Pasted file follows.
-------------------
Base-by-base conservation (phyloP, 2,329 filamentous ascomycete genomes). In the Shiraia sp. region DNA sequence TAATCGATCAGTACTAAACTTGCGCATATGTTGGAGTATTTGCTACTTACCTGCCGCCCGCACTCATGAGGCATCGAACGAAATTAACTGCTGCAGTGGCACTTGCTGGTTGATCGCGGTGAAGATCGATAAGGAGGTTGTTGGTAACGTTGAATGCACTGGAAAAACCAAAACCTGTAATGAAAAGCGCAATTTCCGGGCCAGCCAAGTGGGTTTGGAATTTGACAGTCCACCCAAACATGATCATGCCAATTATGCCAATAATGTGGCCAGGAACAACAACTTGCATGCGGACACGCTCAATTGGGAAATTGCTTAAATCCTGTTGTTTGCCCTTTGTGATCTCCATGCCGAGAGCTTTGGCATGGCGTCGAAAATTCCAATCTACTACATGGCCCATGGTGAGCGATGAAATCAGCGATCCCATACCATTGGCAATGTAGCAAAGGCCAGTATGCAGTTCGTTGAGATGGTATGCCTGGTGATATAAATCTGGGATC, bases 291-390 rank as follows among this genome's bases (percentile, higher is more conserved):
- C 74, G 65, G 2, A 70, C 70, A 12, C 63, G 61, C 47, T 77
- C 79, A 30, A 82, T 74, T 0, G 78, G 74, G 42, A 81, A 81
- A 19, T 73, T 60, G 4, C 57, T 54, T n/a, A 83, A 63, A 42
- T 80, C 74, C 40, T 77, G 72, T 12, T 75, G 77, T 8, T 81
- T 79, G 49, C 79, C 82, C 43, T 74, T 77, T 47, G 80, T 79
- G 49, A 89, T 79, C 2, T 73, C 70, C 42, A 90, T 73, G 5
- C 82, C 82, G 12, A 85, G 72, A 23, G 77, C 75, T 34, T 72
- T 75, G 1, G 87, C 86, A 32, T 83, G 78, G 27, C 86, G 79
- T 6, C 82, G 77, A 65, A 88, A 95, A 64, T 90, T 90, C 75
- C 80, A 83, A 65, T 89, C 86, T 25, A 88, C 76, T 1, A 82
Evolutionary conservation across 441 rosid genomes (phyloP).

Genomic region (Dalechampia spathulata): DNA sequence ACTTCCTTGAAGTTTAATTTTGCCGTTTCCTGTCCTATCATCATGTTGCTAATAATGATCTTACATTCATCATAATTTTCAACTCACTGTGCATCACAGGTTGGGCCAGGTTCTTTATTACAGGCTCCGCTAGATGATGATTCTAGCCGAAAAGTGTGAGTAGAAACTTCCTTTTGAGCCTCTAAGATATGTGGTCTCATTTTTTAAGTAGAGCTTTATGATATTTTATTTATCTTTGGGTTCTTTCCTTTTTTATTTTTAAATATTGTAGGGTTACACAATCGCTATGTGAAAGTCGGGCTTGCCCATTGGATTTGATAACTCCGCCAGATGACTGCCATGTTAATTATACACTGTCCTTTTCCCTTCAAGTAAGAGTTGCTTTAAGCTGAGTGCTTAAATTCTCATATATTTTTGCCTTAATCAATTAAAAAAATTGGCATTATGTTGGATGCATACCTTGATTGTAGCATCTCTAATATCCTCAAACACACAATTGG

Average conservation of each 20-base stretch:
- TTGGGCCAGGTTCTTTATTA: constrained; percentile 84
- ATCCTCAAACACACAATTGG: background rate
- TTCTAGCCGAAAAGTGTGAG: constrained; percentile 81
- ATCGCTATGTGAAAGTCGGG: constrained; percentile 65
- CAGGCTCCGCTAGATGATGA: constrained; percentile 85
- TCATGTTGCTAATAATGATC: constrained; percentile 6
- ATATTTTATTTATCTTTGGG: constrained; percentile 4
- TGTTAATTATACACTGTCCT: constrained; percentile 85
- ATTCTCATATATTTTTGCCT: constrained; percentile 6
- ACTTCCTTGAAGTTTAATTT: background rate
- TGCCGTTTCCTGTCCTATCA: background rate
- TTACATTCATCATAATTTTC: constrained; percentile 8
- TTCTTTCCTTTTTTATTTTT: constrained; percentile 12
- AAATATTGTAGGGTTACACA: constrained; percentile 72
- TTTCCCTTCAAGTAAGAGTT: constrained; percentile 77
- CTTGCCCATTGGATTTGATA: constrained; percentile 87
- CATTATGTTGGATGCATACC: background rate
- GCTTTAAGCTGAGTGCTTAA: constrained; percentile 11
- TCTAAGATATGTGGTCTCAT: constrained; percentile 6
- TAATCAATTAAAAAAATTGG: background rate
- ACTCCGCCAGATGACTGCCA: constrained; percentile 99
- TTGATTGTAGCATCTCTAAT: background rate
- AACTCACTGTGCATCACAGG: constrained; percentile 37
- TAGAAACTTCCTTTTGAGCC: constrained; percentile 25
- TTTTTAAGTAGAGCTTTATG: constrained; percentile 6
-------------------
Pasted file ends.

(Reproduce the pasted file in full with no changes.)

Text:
Base-by-base conservation (phyloP, 2,329 filamentous ascomycete genomes). In the Shiraia sp. region DNA sequence TAATCGATCAGTACTAAACTTGCGCATATGTTGGAGTATTTGCTACTTACCTGCCGCCCGCACTCATGAGGCATCGAACGAAATTAACTGCTGCAGTGGCACTTGCTGGTTGATCGCGGTGAAGATCGATAAGGAGGTTGTTGGTAACGTTGAATGCACTGGAAAAACCAAAACCTGTAATGAAAAGCGCAATTTCCGGGCCAGCCAAGTGGGTTTGGAATTTGACAGTCCACCCAAACATGATCATGCCAATTATGCCAATAATGTGGCCAGGAACAACAACTTGCATGCGGACACGCTCAATTGGGAAATTGCTTAAATCCTGTTGTTTGCCCTTTGTGATCTCCATGCCGAGAGCTTTGGCATGGCGTCGAAAATTCCAATCTACTACATGGCCCATGGTGAGCGATGAAATCAGCGATCCCATACCATTGGCAATGTAGCAAAGGCCAGTATGCAGTTCGTTGAGATGGTATGCCTGGTGATATAAATCTGGGATC, bases 291-390 rank as follows among this genome's bases (percentile, higher is more conserved):
- C 74, G 65, G 2, A 70, C 70, A 12, C 63, G 61, C 47, T 77
- C 79, A 30, A 82, T 74, T 0, G 78, G 74, G 42, A 81, A 81
- A 19, T 73, T 60, G 4, C 57, T 54, T n/a, A 83, A 63, A 42
- T 80, C 74, C 40, T 77, G 72, T 12, T 75, G 77, T 8, T 81
- T 79, G 49, C 79, C 82, C 43, T 74, T 77, T 47, G 80, T 79
- G 49, A 89, T 79, C 2, T 73, C 70, C 42, A 90, T 73, G 5
- C 82, C 82, G 12, A 85, G 72, A 23, G 77, C 75, T 34, T 72
- T 75, G 1, G 87, C 86, A 32, T 83, G 78, G 27, C 86, G 79
- T 6, C 82, G 77, A 65, A 88, A 95, A 64, T 90, T 90, C 75
- C 80, A 83, A 65, T 89, C 86, T 25, A 88, C 76, T 1, A 82
Evolutionary conservation across 441 rosid genomes (phyloP).

Genomic region (Dalechampia spathulata): DNA sequence ACTTCCTTGAAGTTTAATTTTGCCGTTTCCTGTCCTATCATCATGTTGCTAATAATGATCTTACATTCATCATAATTTTCAACTCACTGTGCATCACAGGTTGGGCCAGGTTCTTTATTACAGGCTCCGCTAGATGATGATTCTAGCCGAAAAGTGTGAGTAGAAACTTCCTTTTGAGCCTCTAAGATATGTGGTCTCATTTTTTAAGTAGAGCTTTATGATATTTTATTTATCTTTGGGTTCTTTCCTTTTTTATTTTTAAATATTGTAGGGTTACACAATCGCTATGTGAAAGTCGGGCTTGCCCATTGGATTTGATAACTCCGCCAGATGACTGCCATGTTAATTATACACTGTCCTTTTCCCTTCAAGTAAGAGTTGCTTTAAGCTGAGTGCTTAAATTCTCATATATTTTTGCCTTAATCAATTAAAAAAATTGGCATTATGTTGGATGCATACCTTGATTGTAGCATCTCTAATATCCTCAAACACACAATTGG

Average conservation of each 20-base stretch:
- TTGGGCCAGGTTCTTTATTA: constrained; percentile 84
- ATCCTCAAACACACAATTGG: background rate
- TTCTAGCCGAAAAGTGTGAG: constrained; percentile 81
- ATCGCTATGTGAAAGTCGGG: constrained; percentile 65
- CAGGCTCCGCTAGATGATGA: constrained; percentile 85
- TCATGTTGCTAATAATGATC: constrained; percentile 6
- ATATTTTATTTATCTTTGGG: constrained; percentile 4
- TGTTAATTATACACTGTCCT: constrained; percentile 85
- ATTCTCATATATTTTTGCCT: constrained; percentile 6
- ACTTCCTTGAAGTTTAATTT: background rate
- TGCCGTTTCCTGTCCTATCA: background rate
- TTACATTCATCATAATTTTC: constrained; percentile 8
- TTCTTTCCTTTTTTATTTTT: constrained; percentile 12
- AAATATTGTAGGGTTACACA: constrained; percentile 72
- TTTCCCTTCAAGTAAGAGTT: constrained; percentile 77
- CTTGCCCATTGGATTTGATA: constrained; percentile 87
- CATTATGTTGGATGCATACC: background rate
- GCTTTAAGCTGAGTGCTTAA: constrained; percentile 11
- TCTAAGATATGTGGTCTCAT: constrained; percentile 6
- TAATCAATTAAAAAAATTGG: background rate
- ACTCCGCCAGATGACTGCCA: constrained; percentile 99
- TTGATTGTAGCATCTCTAAT: background rate
- AACTCACTGTGCATCACAGG: constrained; percentile 37
- TAGAAACTTCCTTTTGAGCC: constrained; percentile 25
- TTTTTAAGTAGAGCTTTATG: constrained; percentile 6